A night of Chopin and Shakespeare



Singapore Symphony Orchestra

Esplanade Concert Hall

Last Friday

It is a given that any recent winner of the Chopin International Piano Concerto in Warsaw be invited to perform one of Frederic Chopin's two piano concertos.

So it was with Russian pianist Yulianna Avdeeva, first prize winner of the 2010 edition, to do the honours in the First Piano Concerto In E minor (Op. 11).

Hers was not a typically barnstorming performance, but one more attuned to the poetic and cantabile aspects of the music.

She waited patiently as the Singapore Symphony Orchestra under music director Shui Lan concluded the long orchestral tutti before entering in a flourish of chords and octaves.

This was the full extent of the bluster as she nimbly treaded through the 1st movement's fine minutiae.

While the development was exciting, the foremost musical impulses were never lost.

The nocturne-like Romanze, accompanied by lovely hushed strings, came through like a dream and crystalline passages towards the end provided the most sublime moments of the concert.

In the rollicking finale's Polish dance, there was no racing headlong into the fray. Even a small stumble towards the end did little to diminish the grace of this sensitive and finely honed reading.

Avdeeva's encore of the post- humous Nocturne In C Sharp Minor provided more of the same beauty and was warmly applauded.

The concert's hour-long first half began with Bedrich Smetana's The Moldau from Ma Vlast (My Country), a programmatic tone poem on Bohemia's most fabled river.

Opening with fluent flutes accompanied by string pizzicatos, the course of the waterway from brooklets and streams to the pride of Prague was a picturesque journey as the music unfolded.

Hushed strings in the "dream sequence" with play of water nymphs made for a delightful diversion.

The final statement of the work's big tune based on Slavic folk music (from which the Israeli national anthem Hatikvah was also derived), with brass and percussion in full throttle, completed the rousing curtain-raiser.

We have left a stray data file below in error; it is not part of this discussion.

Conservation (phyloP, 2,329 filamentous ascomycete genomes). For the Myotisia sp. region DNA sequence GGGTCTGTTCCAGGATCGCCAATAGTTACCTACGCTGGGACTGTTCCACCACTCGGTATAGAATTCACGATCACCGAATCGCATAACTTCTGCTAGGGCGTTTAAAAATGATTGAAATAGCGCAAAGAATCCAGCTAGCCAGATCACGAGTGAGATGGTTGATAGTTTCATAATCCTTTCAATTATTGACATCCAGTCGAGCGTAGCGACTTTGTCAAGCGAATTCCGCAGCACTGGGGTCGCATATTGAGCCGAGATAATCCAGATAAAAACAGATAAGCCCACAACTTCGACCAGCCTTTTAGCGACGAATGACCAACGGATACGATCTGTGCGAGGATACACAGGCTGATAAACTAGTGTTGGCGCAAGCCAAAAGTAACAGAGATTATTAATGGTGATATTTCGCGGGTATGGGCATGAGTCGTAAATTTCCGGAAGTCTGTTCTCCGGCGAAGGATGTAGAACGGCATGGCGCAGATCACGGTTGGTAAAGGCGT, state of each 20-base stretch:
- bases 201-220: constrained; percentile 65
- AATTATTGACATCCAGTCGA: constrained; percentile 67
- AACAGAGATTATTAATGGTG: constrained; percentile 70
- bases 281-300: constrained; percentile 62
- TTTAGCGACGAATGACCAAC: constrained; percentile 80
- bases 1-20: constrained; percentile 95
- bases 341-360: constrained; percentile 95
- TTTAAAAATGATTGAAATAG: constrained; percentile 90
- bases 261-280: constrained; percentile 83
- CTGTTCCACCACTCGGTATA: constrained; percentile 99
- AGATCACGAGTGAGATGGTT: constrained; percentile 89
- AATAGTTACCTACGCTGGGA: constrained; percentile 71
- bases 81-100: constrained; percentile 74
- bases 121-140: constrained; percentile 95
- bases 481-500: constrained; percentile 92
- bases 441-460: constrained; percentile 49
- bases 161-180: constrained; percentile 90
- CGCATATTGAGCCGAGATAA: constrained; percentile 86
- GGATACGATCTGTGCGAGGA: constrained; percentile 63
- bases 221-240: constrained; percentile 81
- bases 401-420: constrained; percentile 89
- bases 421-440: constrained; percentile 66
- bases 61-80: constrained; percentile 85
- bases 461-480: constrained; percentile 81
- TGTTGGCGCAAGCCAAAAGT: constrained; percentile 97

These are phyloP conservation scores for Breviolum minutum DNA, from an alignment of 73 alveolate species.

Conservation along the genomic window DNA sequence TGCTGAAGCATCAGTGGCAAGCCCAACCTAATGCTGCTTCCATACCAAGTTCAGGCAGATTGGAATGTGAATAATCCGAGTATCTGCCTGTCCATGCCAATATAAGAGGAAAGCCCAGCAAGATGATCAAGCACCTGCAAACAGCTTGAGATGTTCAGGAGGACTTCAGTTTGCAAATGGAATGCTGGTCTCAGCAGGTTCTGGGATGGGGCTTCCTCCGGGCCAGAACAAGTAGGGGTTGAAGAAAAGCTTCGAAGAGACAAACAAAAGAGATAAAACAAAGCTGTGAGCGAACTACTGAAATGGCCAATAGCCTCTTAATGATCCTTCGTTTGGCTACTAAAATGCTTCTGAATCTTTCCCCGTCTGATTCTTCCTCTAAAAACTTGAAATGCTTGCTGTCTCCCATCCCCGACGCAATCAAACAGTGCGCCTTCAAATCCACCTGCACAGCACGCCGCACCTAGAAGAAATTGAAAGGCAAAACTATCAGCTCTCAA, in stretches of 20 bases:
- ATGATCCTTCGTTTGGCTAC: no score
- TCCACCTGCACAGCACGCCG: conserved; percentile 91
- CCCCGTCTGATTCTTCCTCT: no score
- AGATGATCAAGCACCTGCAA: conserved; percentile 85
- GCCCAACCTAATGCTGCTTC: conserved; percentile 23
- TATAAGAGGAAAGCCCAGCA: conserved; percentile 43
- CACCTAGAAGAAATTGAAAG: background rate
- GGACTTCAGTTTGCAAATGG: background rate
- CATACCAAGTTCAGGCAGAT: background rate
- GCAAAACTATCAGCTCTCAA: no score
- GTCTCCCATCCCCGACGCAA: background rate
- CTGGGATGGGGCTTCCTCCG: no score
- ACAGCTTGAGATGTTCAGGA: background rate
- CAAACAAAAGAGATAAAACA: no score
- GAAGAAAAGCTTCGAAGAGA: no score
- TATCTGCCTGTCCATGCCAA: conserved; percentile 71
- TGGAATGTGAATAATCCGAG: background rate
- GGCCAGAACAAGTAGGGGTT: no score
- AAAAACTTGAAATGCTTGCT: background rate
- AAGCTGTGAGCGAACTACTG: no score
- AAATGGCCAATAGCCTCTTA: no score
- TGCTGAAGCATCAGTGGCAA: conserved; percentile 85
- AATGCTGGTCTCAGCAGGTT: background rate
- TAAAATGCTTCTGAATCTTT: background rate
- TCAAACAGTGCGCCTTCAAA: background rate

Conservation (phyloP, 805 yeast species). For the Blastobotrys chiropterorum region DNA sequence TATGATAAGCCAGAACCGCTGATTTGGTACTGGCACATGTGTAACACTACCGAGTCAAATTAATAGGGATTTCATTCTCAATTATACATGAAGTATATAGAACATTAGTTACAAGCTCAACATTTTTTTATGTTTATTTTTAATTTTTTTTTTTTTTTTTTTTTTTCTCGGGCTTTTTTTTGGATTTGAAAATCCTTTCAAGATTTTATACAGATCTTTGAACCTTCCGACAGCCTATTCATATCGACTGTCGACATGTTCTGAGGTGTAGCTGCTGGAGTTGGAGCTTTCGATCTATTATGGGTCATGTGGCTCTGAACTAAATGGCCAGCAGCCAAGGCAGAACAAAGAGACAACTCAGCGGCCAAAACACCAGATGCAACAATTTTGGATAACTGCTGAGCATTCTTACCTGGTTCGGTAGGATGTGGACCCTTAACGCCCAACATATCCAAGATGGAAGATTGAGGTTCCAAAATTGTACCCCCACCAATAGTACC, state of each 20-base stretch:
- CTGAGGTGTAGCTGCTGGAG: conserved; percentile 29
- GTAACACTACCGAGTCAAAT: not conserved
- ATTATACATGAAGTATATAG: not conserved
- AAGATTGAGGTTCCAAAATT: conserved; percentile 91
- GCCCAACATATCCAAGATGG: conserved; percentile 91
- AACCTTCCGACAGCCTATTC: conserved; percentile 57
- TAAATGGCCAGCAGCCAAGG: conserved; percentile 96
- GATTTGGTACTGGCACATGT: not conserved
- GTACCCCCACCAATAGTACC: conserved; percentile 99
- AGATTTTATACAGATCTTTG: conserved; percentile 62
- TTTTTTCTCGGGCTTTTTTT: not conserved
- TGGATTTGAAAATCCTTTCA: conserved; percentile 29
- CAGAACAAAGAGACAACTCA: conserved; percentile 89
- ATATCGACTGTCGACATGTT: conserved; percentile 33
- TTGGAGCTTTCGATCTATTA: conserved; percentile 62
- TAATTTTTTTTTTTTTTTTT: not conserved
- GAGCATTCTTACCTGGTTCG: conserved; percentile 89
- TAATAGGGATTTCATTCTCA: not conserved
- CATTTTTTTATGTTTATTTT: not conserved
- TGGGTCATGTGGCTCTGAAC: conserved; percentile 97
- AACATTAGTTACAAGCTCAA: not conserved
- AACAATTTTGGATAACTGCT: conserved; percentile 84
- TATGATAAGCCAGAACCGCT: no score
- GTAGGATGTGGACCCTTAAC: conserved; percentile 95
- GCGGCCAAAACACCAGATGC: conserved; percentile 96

A much shorter second half comprised seven scenes from Sergei Prokofiev's ballet Romeo And Juliet, part of the orchestra's commemoration of William Shakespeare's 400th death anniversary.

The piquancy of the Russian's music, extreme dissonance contrasted with flowing lyricism, was no better heard in Montagues And Capulets.

A loud percussive crash dissolved into the unison song of strings, before the feuding families of Verona went about their violent business.

The evocative scoring gave unusual instruments such as the saxophone (played by Tang Xiao Ping) and celesta (Shane Thio) moments to shine, and there were juicy solos for cellist Ng Pei Sian (The Young Juliet), violist Zhang Manchin and clarinettist Ma Yue (Romeo & Juliet Before Parting) and concertmaster Igor Yuzefovich (Dance Of The Antilles Maidens).

Strings expressed anguish like no other in Romeo At Juliet's Tomb and bounded with utmost vehemence for Mercutio's music in Tybalt's Death, the final number.

The pieces were not performed in the actual sequence of the story, but otherwise made musical sense as the tension and stridency built up to a cathartic close.

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A version of this article appeared in the print edition of The Straits Times on July 18, 2016, with the headline A night of Chopin and Shakespeare. Subscribe